Egyptians may well be biding their time, poised to come together again, but like the players in a chess game they are waiting for the government, a.k.a. the Supreme Council of the Armed Forces, to make the next move. The military had gained their adoration for seemingly supporting the people during the uprising a year ago, but are now the hated remnants of the old regime that continue to rule the country. Still, it’s the diehards and the discontents who are here on Tahrir Square on this anniversary, punching their placards into the air, shouting their slogans, leading the sparse crowd in the old battle cries: “Those who chant will never die,” and, “We will not be quiet.”
Marchers arrive and hoist a leader onto young shoulders, who demands the military get out of the business of governing (even though the rulers have promised to step down after the June presidential elections). Then, like a travelling road show, the marchers move on.
By Gabriela Perdomo - Monday, February 20, 2012 at 11:20 AM - 0 Comments
The Islamic political movement has its own, slick channel
Egypt’s Muslim Brotherhood is wasting no time asserting its voice in the post-Mubarak era. The Islamic political movement, banned in the 1950s, swept the first parliamentary elections held since president Hosni Mubarak was ousted, securing 47 per cent of the lower house through its Freedom and Justice Party (FJP). The Brotherhood is also showing off its media mettle, with a 24-hour news channel, Misr25. The name, which means “Egypt25,” evokes Jan. 25: the first day of the revolution that eventually led to Mubarak’s resignation last February.
The TV channel is slick. A female anchor in a fashionable head scarf weaves stories from a stable of 100 correspondents (not necessarily Brotherhood members). Mubarak kept a tight grip on the media; only in his last few years did the regime allow private channels. The Muslim Brotherhood, however, openly admits Misr25 is a tool for advancing its agenda. Which begs the question: are Egyptians getting a new channel, or simply a new state media boss?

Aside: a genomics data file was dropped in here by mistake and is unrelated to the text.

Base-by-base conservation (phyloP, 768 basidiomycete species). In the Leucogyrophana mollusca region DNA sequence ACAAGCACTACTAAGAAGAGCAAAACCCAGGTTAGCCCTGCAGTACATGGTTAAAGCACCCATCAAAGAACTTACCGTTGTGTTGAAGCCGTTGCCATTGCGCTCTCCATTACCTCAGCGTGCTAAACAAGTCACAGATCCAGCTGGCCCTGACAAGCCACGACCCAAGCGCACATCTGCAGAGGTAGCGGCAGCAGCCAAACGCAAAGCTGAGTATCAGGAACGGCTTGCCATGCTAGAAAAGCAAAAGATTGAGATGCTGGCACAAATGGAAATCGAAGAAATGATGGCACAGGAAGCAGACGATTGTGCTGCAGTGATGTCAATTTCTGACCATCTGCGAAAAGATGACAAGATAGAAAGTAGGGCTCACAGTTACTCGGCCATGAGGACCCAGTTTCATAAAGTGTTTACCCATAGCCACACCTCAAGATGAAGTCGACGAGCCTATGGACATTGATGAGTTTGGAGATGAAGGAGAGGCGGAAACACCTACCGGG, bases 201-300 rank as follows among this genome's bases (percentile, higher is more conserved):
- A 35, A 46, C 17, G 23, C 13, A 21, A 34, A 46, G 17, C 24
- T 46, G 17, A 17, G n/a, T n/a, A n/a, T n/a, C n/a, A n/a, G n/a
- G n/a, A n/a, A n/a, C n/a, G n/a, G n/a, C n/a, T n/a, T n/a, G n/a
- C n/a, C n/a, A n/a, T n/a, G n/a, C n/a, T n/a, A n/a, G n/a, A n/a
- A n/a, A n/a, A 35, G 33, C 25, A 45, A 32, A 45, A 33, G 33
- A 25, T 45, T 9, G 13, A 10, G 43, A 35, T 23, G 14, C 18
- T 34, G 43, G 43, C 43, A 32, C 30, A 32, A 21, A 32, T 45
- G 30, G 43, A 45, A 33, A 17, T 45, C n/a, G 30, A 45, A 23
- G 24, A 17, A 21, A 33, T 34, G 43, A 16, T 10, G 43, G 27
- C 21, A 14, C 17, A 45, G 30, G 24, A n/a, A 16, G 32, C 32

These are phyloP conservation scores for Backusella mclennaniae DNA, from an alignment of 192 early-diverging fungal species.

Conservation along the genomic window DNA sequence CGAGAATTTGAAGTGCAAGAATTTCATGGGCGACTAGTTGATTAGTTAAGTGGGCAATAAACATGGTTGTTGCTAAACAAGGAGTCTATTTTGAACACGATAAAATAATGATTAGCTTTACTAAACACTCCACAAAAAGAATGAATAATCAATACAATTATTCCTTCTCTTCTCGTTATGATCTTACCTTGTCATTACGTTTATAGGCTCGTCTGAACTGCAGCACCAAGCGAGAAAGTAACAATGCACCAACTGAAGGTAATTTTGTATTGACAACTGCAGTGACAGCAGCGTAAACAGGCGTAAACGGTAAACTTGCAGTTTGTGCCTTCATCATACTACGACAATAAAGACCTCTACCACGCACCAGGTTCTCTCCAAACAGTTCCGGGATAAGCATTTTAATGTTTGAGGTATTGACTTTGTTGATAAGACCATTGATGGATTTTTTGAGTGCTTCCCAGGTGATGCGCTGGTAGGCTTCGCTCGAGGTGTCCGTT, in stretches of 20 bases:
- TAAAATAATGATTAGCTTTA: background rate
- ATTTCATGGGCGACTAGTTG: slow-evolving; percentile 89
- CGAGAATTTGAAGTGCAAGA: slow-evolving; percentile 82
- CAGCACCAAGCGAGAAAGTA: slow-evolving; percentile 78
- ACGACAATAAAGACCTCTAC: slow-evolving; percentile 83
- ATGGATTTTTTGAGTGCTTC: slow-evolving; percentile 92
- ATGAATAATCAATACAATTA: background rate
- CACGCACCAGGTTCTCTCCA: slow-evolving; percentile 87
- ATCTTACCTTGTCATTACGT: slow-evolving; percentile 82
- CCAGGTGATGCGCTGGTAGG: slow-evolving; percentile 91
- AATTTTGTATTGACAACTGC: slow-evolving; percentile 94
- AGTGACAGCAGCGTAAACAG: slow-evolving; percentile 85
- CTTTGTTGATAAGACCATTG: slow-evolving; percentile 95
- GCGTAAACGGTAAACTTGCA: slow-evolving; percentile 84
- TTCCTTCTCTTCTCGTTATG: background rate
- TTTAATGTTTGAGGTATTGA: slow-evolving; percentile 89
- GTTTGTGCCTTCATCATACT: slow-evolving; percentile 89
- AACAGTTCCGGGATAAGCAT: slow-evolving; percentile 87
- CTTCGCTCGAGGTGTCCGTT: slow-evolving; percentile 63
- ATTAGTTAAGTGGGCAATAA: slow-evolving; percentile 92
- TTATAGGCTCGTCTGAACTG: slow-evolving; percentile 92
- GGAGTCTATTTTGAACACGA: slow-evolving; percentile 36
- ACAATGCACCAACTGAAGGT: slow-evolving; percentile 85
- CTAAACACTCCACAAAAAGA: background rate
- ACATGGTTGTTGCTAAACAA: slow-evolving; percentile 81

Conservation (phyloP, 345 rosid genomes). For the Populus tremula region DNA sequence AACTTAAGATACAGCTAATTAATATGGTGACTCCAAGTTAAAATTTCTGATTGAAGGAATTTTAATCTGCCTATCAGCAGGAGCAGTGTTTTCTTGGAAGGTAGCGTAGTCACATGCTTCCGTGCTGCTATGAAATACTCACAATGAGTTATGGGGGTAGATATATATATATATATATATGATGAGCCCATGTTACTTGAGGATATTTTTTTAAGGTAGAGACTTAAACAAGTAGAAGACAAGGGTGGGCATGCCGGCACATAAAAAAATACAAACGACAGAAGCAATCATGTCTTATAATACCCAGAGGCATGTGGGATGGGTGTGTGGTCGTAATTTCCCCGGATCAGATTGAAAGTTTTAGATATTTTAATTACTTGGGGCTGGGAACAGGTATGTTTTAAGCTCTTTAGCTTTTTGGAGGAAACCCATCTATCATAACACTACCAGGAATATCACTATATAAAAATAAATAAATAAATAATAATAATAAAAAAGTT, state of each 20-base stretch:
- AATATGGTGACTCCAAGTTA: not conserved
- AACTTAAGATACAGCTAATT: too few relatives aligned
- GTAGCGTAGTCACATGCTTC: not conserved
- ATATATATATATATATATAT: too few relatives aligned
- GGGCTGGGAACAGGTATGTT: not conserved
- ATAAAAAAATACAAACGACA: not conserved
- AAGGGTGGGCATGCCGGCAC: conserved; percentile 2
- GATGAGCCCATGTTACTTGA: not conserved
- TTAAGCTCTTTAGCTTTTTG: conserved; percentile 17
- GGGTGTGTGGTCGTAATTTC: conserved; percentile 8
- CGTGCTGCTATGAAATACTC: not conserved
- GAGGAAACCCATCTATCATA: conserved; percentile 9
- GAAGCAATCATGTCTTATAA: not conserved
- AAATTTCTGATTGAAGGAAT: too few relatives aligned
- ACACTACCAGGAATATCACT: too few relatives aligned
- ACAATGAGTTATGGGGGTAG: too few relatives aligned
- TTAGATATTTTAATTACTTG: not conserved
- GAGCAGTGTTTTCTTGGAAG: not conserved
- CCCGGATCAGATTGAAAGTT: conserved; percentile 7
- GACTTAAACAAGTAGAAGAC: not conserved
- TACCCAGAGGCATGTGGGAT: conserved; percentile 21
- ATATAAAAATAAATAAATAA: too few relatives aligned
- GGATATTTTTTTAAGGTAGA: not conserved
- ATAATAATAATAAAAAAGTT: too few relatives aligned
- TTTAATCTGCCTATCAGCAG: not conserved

By Michael Petrou - Monday, February 6, 2012 at 6:15 AM - 0 Comments
Last year’s revolutions of the Arab Spring were, and remain, the greatest opportunity for the global growth of democracy since the end of the Cold War and the resulting spread of freedom in Eastern Europe.
Democracy promotion is ostensibly a priority for this government. In the 2008 Throne Speech, Canada was promised: “a new, non-partisan democracy promotion agency will also be established to support the peaceful transition to democracy in repressive countries and help emerging democracies build strong institutions.”
More than three years later, that promise is unfulfilled. But Canada still has the framework to pursue democracy promotion through the Canadian International Development Agency, and the Department of Foreign Affairs and International Trade.
Both CIDA and DFAIT claim democracy promotion as part of their core mandates. It should follow, therefore, that the Arab Spring presented them with an unprecedented opportunity. Continue…
By Richard Warnica - Friday, February 3, 2012 at 11:08 AM - 0 Comments
Rumours spreading that police encouraged stadium melee to escalate
Egypt’s ‘ultras’—soccer fans who played a key role in demonstrations that toppled Hosni Mubarak last year—continued to riot Friday amid rumours police had purposefully allowed violence to spiral out of control at a match earlier this week.
More than 70 people were killed in a post-game riot in Port Said on Wednesday. Fans were quick to blame security forces for failing to contain the mayhem. Many now believe the officers were exacting revenge on the increasingly political ultras.
The New York Times says the rumours are “impossible to confirm.” But one player interviewed by the Guardian says he saw police urge fans to come onto the field. He also claims to have seen people with “knives and swords” in the melee. (Security rule of thumb: If someone can sneak a sword into your event, your security sucks.)
At least four people have died in the post-riot riots, which have seen protestors in Cairo and other spots rioting against police to demonstrate how angry they are that police failed to stop the earlier riot. (Got that?) Politicians meanwhile, have been quick to try to harness the crowd’s anger.
By Richard Warnica - Thursday, February 2, 2012 at 10:54 AM - 0 Comments
Security forces blamed as fighting spirals out of control
When Egyptians inched toward democracy last year, few could have imagined the democracy they would emulate would be Britain in the 1980s.
Savage riots broke out after a top-tier soccer team lost in Port Said Wednesday night. Police and security are said to have stood by as fans attacked first the players then each other. Seventy-four people were killed in the violence or while trying to flee it.
Some are now claiming security forces allowed or even stoked the chaos, either as political power play or to claim revenge on the ‘Ultras,’ soccer supporters who played a key role in anti-government protests last year.
By Adnan R. Khan - Thursday, February 2, 2012 at 8:00 AM - 0 Comments
How a little-known group of ultra-orthodox Muslims are shaking up Mideast politics